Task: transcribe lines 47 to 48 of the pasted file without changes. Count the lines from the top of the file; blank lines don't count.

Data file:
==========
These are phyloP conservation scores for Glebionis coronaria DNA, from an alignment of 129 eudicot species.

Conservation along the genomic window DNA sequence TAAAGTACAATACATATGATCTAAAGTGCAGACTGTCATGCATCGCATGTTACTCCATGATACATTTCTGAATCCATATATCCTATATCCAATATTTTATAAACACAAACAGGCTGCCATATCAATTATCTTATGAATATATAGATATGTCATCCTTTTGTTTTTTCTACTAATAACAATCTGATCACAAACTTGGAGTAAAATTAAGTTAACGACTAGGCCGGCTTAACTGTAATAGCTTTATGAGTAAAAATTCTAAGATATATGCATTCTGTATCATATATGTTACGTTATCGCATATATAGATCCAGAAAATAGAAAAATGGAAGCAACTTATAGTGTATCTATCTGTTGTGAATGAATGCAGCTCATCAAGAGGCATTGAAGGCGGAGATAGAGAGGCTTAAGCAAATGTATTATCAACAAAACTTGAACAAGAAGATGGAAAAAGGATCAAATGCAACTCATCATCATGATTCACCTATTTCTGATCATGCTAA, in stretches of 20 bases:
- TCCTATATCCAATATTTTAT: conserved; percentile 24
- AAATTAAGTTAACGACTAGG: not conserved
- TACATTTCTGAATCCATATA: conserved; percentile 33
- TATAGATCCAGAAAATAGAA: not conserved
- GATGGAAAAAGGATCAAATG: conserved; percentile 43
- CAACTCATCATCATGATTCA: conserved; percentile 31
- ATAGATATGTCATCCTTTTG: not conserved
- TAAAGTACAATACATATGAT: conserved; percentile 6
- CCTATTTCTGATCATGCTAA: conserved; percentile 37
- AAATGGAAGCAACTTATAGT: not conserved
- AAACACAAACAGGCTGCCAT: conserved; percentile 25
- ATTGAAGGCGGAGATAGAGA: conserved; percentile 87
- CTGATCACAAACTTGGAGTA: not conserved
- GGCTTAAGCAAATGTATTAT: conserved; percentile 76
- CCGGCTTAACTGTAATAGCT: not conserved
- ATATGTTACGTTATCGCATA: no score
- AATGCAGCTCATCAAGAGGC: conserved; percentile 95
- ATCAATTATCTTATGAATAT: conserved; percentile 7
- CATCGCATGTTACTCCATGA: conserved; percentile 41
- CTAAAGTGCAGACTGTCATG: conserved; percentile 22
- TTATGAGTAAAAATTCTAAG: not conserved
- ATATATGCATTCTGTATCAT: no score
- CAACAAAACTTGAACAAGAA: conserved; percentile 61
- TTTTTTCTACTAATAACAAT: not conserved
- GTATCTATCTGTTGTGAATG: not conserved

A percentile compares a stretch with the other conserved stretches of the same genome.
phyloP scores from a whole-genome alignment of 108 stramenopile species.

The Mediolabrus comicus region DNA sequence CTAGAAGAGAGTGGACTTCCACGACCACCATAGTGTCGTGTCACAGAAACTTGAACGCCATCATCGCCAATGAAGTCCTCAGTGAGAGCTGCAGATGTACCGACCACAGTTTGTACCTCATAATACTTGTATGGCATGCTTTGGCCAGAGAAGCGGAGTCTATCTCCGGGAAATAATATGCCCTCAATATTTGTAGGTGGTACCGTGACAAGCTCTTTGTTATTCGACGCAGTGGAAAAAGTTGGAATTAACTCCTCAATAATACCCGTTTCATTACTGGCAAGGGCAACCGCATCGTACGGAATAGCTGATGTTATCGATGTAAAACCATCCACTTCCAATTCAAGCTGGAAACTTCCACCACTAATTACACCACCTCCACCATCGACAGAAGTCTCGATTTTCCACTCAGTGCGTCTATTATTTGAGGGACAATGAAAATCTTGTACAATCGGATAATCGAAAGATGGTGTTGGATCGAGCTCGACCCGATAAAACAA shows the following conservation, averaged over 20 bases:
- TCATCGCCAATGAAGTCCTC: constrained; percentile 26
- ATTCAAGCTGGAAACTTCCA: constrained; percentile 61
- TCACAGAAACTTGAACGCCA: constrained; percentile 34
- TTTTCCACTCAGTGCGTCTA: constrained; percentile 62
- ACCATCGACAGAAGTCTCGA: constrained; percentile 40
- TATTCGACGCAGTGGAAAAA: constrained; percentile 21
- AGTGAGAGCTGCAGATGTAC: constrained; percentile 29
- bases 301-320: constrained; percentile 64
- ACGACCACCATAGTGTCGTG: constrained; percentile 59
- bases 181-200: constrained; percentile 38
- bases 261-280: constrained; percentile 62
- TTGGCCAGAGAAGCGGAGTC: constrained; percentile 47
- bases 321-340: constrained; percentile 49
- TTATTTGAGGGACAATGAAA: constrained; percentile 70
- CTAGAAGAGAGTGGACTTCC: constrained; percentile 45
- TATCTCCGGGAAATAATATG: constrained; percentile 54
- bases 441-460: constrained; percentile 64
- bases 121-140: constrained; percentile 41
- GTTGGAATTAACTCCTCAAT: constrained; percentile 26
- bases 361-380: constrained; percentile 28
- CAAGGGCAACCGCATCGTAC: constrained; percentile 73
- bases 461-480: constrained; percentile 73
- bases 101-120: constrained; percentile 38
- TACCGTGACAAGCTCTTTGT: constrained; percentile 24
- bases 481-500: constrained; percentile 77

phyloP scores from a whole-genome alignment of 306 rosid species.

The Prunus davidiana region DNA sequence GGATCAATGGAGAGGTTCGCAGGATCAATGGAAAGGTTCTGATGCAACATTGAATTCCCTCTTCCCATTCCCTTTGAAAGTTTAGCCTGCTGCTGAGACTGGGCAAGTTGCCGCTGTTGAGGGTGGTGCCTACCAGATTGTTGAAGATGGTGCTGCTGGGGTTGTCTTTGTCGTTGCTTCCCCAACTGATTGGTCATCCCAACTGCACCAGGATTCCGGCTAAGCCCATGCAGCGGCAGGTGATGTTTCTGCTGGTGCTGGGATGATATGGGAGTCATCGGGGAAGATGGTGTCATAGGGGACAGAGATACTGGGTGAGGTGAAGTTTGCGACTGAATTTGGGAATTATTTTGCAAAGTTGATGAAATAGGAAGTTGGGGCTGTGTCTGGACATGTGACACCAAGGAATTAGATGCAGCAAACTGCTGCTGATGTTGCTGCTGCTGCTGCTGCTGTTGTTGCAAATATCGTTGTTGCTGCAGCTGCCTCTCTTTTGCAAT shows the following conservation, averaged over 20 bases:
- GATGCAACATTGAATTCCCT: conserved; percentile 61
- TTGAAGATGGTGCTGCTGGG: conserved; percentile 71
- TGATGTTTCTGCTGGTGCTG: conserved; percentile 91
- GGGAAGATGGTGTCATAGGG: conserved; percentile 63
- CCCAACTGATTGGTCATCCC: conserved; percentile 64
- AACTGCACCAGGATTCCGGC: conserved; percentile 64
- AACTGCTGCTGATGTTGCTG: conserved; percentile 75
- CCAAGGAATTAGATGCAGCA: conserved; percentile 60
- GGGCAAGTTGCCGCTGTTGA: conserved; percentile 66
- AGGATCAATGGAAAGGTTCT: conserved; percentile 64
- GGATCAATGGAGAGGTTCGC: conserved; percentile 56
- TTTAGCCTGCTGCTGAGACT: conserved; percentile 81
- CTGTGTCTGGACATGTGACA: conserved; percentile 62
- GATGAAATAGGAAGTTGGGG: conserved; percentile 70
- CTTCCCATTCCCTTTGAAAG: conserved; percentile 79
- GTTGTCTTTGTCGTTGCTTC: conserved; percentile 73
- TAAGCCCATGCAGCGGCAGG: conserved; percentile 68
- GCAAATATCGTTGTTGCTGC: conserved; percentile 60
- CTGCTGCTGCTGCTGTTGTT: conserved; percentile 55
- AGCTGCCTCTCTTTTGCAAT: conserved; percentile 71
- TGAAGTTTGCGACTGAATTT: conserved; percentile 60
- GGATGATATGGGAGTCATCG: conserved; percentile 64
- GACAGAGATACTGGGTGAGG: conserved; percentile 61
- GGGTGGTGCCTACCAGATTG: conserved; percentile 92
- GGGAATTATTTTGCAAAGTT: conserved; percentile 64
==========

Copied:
- bases 441-460: constrained; percentile 64
- bases 121-140: constrained; percentile 41